03 Sep 2008
- Last Updated on 06 February 2013
- Written by Mohammad Al-Asad
96 Southern Drive
1820s and later
An 1827 map of the vicinity around the still-new settlement of Bytown shows the residence of Lewis Williams on this site, across the Rideau River from the house of Braddish Billings. The map is on display at the Billings Estate Museum. On this basis, it is believed that the original portion of this frame structure dates from 1827, placing it among the oldest frame buildings in Ottawa. Williams and his family were among the first settlers of the region, arriving in 1817.
Now altered and expanded, this building still suggests the essence of the early homestead. The alternations include the addition of new exterior walls, dormer windows and a porch. The designation covers the entire exterior of the building, the surrounding grounds and the original shell of the building constructed before 1900.
The information provided above is reproduced from: Local Architectural Conservation Advisory Committee (LACAC), Ottawa: A guide to Heritage Structures (Ottawa: City of Ottawa, 2000), p. 189.
Lewis Williams (1770 – 1844) had emigrated from Wales and was one of the first Europeans to settle in this part of Ottawa. After arriving in Canada with his wife Mary Phillips (the daughter of the Earl of Phillips, for whom he had worked as a gardener) and their five children, he established a farm on a 200-acre property located on the area defined today by Main and Bronson streets, north of Sunnyside Avenue, and which also included Lansdowne Park before the Rideau Canal was built. He was required to give up 100 acres ten years after acquiring the land to accommodate the construction of the canal. His first house on the site had burnt down during the 1820s, and the current house, which has been extensively altered and expanded since its construction, is a rebuilding of the first house. Parts of the original construction, however, are still evident in the basement.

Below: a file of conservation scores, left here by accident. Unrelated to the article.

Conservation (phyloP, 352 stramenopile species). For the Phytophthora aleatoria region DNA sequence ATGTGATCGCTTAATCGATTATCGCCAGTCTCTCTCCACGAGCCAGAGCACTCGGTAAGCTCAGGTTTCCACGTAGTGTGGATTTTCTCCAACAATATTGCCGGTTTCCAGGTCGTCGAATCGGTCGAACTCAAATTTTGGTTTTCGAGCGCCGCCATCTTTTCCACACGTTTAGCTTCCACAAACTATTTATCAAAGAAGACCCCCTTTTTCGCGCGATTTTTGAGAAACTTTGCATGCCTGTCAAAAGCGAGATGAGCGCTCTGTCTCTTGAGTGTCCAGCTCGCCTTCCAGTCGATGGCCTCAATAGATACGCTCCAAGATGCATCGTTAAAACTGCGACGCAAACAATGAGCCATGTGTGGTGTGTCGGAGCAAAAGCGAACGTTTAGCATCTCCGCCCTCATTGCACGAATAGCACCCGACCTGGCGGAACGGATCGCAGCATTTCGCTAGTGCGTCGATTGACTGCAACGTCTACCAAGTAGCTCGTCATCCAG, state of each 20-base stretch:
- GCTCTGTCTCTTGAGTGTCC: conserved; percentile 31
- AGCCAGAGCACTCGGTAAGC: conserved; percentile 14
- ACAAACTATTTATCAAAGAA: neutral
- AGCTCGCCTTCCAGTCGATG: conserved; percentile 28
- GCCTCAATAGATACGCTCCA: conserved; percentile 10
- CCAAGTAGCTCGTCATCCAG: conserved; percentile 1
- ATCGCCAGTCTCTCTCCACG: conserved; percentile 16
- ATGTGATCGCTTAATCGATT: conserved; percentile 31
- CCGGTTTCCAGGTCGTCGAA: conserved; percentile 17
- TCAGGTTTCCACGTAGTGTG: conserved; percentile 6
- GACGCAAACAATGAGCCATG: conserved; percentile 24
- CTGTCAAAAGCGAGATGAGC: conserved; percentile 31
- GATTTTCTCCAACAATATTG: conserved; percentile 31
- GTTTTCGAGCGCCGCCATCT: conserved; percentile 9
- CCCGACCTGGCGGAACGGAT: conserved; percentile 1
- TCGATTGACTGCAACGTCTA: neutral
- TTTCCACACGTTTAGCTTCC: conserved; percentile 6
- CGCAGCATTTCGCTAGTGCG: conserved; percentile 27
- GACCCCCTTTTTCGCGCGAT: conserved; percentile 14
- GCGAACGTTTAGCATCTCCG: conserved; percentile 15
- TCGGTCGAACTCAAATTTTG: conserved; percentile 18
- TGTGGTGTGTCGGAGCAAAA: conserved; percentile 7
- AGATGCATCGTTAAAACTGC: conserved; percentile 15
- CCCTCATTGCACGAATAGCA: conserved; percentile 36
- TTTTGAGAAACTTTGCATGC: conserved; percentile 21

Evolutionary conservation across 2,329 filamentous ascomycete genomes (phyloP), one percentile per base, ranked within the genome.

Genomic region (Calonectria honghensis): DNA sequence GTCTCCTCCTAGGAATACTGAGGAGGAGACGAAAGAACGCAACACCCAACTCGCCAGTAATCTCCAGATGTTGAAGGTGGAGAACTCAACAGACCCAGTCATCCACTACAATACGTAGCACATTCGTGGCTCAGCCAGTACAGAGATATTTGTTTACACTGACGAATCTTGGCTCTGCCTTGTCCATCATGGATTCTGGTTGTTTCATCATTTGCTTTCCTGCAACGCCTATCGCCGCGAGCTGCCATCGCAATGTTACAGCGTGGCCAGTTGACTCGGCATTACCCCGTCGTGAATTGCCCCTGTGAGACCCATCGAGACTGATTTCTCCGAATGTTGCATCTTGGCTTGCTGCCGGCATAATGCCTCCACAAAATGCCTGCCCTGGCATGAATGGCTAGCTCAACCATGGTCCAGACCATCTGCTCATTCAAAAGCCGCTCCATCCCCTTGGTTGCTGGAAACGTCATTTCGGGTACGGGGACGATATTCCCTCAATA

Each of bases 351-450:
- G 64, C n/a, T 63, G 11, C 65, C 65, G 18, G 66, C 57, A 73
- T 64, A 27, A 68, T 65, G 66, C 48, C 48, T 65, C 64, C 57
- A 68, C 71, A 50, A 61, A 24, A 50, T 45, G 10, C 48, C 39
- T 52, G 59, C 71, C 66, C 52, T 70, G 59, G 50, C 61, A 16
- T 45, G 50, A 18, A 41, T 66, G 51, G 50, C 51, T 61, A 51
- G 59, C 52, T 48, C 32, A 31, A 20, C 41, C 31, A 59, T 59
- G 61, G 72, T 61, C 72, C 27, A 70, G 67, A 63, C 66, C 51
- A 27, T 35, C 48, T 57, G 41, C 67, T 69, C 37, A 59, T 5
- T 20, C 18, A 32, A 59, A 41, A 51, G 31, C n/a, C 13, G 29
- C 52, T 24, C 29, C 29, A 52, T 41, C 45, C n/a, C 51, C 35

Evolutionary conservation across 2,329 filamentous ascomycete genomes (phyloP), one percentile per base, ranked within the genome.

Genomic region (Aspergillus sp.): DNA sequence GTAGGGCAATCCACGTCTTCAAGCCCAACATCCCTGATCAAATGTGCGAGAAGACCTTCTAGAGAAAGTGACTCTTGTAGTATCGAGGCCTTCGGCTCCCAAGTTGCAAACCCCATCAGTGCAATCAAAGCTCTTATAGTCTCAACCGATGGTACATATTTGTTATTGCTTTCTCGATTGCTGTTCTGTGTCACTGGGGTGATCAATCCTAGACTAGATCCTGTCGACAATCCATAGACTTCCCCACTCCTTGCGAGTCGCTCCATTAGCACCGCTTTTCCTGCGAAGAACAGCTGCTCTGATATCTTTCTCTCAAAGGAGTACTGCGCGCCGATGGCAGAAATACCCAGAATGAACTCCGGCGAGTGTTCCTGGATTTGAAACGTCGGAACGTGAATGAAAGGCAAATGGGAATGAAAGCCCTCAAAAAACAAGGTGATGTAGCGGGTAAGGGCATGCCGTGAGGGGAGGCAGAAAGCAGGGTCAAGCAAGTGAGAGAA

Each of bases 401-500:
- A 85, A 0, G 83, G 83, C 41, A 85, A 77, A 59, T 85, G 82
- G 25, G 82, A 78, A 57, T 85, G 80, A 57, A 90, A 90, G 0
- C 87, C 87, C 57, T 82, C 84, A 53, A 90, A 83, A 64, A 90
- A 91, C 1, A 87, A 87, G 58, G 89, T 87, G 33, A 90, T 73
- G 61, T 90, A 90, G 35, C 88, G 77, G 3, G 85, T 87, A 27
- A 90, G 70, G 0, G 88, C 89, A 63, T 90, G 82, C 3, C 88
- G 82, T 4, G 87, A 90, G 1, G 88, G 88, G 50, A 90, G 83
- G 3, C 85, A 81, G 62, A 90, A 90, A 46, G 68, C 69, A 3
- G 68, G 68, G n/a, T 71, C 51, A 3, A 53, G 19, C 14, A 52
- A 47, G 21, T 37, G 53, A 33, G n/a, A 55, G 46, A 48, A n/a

The farm stayed in the Lewis family for five generations until it was sold to developers during the 1940s, following the Second World War, and members of the Lewis family continued to occupy the house until they sold it in the 1960s. In 1874, the firm of Garland, Mutchmor & Company purchased 54 acres of the farm located west of Bank Street and south of the Rideau Canal for $10,300 and subdivided it into 127 building lots under the name of Rideauville. Rideauville was one of a number of subdivisions that sprung up in the area beginning in the late-nineteenth century, particularly with the initiation of streetcar service in 1891 that then reached the northern edge of the Rideau Canal.
Blair, Gladys. “Historic Home: The Williams House.” Ottawa Journal. January 17, 1970.
__________. “Notes on the Spirit of Lewis Williams for OSCA (mostly from records provided courtesy of Marilyn Brown).” Unpublished paper.
Elliott, Bruce S. The City Beyond: A History of Nepean, Birthplace of Canada’s Capital 1792 – 1990. Nepean: City of Nepean, 1991, p. 118.
Turner, Bea. “Rideau Gardens – Ottawa South Heritage.” OSCAR, February 1993.